China’s Singles’ Day Sales Smash Records—but What's Next?

    China's Alibaba scored a record-breaking sales at this year's Singles' Day. What brands and retailers can learn from it?
    Alibaba's sales on the Singles' Day reached $30.8 billion in 2018. Courtesy image
    Yiling PanAuthor
      Published   in Consumer

    After months of planning, advertising and hype by brands and retailers, China’s annual shopping event Singles’ Day, or 11/11, took place on Sunday and the holiday’s inventor Alibaba Group had another record-breaking year.

    Marking the 10th anniversary, Alibaba reported the sales over the last 24 hours reached $30.8 billion (RMB 2,135 billion) in gross merchandise volume, up from last year’s $25.3 billion (RMB1, 682 billion) record. At the same time, it was the first time that delivery orders that were placed exceeded a stunning one billion.

    At a gala in Shanghai, Alibaba flashed the climbing sales figure on a flashing tote board more normally associated with charity telethons. To put the gross merchandise value figure into perspective, Business Insider said $30.8 billion in sales nearly tripled every company’s, including Amazon’s, Black Friday and Cyber Monday sales combined in 2017. The comparison isn’t quite equal, as 11/11 shoppers can make online orders weeks ahead of time that isn’t processed until Single’s Day, but the pace of buying still soothed some market-watchers who consider 11/11 as a bellwether for the Chinese economy.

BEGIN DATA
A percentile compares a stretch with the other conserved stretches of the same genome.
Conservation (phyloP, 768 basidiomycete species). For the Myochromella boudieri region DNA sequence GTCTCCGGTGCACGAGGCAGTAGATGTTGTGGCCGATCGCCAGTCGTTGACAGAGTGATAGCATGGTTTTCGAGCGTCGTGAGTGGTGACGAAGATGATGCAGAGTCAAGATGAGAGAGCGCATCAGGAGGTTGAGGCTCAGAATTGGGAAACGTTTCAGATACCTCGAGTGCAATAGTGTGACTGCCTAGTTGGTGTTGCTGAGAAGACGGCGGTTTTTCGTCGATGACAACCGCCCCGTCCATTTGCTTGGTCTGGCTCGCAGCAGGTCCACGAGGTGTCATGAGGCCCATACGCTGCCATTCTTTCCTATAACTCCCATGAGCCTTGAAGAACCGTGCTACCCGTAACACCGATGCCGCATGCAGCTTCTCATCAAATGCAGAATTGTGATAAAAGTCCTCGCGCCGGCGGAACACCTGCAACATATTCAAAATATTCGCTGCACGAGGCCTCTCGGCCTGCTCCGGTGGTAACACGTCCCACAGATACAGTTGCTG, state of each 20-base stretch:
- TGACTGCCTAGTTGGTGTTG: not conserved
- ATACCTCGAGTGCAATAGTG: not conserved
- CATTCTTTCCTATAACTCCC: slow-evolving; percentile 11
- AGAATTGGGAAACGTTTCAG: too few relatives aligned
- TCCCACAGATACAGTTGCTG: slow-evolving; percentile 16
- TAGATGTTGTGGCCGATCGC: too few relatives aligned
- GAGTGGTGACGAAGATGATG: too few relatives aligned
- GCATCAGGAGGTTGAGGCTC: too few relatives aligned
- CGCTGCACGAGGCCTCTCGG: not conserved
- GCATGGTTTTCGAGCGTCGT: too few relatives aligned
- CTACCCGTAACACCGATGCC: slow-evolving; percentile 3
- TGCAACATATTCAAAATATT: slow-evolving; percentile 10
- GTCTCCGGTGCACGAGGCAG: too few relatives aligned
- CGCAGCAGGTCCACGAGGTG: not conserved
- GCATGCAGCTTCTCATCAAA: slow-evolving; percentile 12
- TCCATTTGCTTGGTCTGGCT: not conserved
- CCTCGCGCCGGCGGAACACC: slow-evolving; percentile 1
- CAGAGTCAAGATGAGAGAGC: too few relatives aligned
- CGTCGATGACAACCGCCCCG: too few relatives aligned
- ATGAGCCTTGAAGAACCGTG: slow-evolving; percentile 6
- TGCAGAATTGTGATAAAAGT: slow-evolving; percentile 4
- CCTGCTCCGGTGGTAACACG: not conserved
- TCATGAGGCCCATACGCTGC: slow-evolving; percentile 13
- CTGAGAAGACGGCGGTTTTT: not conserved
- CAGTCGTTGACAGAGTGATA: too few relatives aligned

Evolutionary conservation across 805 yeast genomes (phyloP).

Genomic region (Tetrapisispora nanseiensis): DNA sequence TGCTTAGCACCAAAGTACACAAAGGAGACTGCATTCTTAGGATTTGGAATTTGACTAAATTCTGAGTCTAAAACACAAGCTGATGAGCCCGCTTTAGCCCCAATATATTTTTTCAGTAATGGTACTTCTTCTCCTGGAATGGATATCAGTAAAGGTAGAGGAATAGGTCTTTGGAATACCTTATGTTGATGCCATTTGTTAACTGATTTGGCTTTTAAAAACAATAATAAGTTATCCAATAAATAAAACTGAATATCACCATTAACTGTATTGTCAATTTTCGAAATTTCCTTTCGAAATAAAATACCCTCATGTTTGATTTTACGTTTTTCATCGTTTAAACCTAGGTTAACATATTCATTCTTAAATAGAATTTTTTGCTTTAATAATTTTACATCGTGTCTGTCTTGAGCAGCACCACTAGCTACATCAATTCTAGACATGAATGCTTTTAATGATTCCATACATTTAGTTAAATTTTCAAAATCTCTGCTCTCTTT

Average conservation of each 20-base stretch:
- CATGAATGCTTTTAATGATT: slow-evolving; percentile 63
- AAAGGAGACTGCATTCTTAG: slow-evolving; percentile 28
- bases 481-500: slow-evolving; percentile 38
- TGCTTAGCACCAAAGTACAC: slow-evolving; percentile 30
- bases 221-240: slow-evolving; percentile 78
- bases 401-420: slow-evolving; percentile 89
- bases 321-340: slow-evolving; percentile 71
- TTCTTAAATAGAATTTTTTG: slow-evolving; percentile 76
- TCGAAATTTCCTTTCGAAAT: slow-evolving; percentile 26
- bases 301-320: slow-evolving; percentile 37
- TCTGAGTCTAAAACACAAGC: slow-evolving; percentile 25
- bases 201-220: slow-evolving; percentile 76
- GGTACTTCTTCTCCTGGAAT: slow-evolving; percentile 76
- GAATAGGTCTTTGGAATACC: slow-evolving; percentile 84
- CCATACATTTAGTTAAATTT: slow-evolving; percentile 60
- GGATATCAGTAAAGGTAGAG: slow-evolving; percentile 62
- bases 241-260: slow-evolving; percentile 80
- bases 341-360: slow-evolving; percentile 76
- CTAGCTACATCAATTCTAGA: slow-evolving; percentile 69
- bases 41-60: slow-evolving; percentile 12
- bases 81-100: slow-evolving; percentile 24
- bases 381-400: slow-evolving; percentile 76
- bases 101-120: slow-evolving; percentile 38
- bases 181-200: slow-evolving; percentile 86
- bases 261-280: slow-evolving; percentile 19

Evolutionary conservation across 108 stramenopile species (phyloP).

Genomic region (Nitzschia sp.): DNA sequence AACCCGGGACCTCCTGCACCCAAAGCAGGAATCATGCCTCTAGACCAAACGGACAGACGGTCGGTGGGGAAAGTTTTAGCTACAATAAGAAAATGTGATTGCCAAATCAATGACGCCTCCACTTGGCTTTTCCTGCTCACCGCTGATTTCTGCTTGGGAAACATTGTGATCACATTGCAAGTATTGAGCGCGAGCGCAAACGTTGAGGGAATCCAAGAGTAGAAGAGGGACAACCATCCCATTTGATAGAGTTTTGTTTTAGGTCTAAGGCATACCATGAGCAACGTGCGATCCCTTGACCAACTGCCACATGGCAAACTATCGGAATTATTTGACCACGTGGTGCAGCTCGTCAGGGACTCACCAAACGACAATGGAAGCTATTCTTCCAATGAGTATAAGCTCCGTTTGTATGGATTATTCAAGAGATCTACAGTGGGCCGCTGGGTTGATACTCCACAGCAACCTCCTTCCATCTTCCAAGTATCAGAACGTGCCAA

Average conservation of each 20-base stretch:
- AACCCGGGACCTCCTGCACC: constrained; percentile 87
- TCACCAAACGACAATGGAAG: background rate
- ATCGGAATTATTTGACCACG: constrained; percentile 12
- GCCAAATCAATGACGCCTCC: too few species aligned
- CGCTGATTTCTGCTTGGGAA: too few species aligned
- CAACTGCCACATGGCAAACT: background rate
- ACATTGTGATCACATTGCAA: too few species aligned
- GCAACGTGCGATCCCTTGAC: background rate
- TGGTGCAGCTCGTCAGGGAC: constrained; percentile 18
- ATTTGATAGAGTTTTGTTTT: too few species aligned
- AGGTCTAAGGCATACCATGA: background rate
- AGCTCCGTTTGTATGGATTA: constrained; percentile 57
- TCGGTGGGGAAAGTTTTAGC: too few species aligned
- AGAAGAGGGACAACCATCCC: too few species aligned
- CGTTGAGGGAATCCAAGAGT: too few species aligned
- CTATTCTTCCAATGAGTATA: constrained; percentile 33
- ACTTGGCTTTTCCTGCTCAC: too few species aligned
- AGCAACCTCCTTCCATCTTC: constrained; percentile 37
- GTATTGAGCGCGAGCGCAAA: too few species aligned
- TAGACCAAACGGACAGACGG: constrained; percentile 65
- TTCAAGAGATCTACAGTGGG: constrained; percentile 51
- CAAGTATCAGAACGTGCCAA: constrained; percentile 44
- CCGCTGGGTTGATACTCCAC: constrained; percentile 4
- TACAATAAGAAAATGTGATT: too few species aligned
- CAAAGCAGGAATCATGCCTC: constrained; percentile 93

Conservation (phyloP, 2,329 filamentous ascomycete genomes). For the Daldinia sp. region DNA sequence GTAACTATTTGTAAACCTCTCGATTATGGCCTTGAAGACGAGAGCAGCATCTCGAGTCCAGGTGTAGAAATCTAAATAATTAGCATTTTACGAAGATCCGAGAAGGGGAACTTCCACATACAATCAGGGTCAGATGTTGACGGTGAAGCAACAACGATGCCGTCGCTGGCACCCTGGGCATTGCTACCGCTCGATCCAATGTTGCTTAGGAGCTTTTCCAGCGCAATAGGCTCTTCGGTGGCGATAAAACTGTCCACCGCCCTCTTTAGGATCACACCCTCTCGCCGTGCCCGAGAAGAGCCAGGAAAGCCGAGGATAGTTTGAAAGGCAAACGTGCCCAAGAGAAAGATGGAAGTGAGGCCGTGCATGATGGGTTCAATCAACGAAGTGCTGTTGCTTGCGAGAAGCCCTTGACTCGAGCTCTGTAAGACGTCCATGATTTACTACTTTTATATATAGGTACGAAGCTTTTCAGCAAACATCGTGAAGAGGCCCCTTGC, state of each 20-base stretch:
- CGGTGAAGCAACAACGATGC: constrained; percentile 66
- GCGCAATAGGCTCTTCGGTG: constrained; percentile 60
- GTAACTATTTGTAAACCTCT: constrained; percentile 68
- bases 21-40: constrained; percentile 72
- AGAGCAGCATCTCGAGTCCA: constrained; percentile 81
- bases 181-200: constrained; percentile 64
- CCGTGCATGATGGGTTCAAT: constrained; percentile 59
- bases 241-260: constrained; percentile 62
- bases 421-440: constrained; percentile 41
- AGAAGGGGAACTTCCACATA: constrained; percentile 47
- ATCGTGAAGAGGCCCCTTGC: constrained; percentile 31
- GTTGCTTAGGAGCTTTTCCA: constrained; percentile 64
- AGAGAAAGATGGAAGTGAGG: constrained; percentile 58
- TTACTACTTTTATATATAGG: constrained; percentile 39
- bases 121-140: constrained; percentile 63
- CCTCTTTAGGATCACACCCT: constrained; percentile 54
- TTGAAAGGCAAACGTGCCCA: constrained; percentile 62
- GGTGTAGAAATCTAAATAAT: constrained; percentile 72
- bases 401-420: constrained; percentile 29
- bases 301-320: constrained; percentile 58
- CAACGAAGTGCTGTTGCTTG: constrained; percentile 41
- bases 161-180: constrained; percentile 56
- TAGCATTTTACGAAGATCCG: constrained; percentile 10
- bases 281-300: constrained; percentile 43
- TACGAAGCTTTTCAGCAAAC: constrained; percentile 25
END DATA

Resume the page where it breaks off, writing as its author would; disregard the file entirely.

Alibaba’s major e-commerce rival also scored around $23 billion (RMB 159.8 billion) during the Singles’ Day, according to the company’s spokesperson.

    Economic concerns#

    Singles’ Day serves as an important metric to gauge the health of China’s economy. The country’s growth has shown signs of a slowdown in recent months as China entered the trade war with the United States and its credit/debt issues are critical.

    Despite the record-breaking sales, The New York Times called this year’s event “a party held with icebergs in sight from the deck”. The pace of sales growth actually slowed, with a 27 percent climb this year compared to 39 percent in last year and 32 percent in 2016.

    And as for whether the blockbuster total will reverse a slide in Alibaba shares, Tech Crunch noted “The slowdown [in rate of 11/11 sales growth] came on the heels of Alibaba’s weakest revenue growth since seven quarters ago and a cut in its annual revenue forecast — though revenues are still increasing at a healthy rate of 54 percent year-over-year.”

    Chinese publications also put a question mark on the record-breaking sales figures reported by Alibaba, noting the growth was widely predicted, even expected. Tang Xiaotang from Local Retail Observer wrote: “it is politically incorrect to doubt Alibaba would be able to break its sales from last year.”

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